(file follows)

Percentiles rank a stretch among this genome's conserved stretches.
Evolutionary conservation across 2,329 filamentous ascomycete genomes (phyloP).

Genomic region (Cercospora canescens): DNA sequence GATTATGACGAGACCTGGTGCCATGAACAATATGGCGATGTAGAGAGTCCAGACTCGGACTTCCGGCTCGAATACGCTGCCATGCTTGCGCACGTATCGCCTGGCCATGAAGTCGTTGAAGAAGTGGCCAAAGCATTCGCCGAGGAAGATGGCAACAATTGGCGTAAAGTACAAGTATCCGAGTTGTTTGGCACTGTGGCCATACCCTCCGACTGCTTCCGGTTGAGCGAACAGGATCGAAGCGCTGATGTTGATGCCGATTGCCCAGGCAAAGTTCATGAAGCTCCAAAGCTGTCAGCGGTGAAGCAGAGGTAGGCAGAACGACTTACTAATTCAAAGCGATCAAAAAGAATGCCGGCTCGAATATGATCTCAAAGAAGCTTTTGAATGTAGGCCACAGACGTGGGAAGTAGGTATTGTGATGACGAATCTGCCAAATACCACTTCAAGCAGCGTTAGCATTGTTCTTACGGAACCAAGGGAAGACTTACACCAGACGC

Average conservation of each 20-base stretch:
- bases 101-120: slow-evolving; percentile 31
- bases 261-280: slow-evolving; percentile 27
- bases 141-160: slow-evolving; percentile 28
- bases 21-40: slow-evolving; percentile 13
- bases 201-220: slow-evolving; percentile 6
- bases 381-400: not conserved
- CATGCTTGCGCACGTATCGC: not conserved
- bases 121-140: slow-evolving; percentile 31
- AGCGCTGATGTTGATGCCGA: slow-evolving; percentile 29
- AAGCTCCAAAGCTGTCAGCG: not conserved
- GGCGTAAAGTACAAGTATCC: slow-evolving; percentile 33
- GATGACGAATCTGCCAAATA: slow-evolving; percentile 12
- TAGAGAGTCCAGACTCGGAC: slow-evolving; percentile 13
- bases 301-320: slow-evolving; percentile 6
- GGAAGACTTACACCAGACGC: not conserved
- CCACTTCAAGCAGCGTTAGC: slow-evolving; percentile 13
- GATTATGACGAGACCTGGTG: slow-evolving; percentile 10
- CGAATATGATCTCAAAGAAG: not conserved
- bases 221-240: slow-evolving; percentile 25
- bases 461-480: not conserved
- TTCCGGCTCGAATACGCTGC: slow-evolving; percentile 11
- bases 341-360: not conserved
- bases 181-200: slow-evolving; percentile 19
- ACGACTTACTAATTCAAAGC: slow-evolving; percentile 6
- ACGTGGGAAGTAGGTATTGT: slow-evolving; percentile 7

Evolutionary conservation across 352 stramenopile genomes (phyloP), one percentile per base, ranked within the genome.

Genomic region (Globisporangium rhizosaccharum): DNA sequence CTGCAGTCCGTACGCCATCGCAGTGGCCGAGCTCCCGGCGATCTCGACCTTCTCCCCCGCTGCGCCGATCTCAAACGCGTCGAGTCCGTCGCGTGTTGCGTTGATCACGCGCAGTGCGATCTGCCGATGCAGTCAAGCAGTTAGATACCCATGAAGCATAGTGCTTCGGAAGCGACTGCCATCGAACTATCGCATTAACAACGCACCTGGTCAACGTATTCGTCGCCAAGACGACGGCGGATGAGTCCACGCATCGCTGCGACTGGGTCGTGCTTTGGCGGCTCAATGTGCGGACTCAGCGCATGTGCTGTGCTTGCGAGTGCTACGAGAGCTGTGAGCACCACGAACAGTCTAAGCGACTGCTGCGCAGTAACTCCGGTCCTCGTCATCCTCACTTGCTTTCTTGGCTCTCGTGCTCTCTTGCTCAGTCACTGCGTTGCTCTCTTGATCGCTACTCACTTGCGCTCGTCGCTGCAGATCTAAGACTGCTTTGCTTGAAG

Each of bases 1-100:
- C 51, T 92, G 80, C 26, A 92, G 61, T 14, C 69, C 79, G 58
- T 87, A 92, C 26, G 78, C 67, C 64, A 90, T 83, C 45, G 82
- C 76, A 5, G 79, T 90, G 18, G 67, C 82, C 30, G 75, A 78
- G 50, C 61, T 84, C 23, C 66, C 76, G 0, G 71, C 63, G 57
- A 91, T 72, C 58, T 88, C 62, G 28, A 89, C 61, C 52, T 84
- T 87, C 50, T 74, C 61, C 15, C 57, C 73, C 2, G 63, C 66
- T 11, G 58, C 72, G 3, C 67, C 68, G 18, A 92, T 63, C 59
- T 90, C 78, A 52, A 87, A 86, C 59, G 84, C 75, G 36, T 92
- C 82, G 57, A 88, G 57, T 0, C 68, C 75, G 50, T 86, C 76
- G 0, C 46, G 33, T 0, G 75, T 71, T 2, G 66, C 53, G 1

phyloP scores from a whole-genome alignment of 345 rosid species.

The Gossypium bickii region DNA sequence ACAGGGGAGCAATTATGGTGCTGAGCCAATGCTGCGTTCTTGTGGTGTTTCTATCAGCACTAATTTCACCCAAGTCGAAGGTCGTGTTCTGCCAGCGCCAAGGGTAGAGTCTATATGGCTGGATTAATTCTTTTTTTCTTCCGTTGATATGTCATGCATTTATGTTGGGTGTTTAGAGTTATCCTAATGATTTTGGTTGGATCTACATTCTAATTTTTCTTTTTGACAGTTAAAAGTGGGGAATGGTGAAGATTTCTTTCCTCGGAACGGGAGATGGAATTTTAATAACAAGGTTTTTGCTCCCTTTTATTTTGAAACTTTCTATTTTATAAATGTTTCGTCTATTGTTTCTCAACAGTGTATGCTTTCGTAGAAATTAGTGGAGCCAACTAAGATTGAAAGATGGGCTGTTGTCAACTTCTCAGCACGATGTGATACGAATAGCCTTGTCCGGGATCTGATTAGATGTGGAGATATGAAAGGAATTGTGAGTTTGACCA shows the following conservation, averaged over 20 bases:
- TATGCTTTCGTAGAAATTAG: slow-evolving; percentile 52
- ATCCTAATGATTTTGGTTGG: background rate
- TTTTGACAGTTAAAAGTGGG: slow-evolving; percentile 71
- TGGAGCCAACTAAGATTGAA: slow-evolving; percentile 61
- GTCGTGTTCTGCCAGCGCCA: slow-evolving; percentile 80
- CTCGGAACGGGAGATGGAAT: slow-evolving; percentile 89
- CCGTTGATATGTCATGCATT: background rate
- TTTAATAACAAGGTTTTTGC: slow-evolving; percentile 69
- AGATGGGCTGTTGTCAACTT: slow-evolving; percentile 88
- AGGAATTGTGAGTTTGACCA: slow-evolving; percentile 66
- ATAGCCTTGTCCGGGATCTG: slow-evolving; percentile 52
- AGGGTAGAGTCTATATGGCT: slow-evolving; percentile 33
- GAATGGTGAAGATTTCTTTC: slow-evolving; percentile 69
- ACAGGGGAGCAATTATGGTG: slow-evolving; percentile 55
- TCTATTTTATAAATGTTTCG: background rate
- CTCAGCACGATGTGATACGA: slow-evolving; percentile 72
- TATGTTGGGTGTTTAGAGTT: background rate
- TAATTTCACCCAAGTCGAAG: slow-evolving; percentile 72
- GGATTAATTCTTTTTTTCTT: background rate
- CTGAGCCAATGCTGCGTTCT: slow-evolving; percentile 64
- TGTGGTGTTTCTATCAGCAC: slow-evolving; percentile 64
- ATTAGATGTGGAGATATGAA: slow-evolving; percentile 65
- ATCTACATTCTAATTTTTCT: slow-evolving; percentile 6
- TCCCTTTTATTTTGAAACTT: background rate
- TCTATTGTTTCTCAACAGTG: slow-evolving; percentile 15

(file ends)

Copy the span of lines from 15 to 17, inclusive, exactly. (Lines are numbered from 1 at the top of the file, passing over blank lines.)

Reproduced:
- GGCGTAAAGTACAAGTATCC: slow-evolving; percentile 33
- GATGACGAATCTGCCAAATA: slow-evolving; percentile 12
- TAGAGAGTCCAGACTCGGAC: slow-evolving; percentile 13